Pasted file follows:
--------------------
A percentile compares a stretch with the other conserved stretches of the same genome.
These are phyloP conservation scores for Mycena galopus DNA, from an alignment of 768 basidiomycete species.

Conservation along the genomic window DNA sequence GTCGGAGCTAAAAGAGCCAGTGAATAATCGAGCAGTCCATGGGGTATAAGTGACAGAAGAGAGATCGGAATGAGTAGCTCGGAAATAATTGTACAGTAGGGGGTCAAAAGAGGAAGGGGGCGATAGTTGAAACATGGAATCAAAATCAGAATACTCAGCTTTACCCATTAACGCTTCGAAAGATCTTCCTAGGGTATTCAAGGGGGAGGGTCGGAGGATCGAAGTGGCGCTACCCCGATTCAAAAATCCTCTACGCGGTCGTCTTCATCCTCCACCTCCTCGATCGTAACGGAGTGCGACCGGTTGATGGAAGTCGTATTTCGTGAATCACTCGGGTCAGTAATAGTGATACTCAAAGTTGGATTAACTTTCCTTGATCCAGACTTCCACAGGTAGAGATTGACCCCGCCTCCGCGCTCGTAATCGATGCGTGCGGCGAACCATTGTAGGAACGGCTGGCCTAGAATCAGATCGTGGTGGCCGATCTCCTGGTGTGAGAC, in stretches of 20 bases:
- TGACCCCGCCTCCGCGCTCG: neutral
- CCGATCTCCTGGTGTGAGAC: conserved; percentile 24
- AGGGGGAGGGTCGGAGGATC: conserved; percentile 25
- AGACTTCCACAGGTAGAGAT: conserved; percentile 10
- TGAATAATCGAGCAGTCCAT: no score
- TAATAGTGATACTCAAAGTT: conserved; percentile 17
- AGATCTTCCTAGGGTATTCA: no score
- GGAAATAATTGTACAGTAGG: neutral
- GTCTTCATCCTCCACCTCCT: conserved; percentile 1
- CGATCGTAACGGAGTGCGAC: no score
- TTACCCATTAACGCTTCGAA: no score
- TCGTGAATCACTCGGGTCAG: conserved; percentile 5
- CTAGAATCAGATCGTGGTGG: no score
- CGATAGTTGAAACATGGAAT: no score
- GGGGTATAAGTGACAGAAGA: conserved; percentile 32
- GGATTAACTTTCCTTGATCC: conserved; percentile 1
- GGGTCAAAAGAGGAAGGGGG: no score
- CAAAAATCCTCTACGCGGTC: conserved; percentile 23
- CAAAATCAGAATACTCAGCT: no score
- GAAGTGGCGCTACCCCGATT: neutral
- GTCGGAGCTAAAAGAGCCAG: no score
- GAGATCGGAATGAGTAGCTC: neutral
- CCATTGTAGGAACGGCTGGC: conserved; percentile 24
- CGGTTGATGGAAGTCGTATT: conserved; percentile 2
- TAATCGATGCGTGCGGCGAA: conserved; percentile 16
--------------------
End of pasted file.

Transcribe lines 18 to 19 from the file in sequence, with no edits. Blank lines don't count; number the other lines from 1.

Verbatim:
- GGGGTATAAGTGACAGAAGA: conserved; percentile 32
- GGATTAACTTTCCTTGATCC: conserved; percentile 1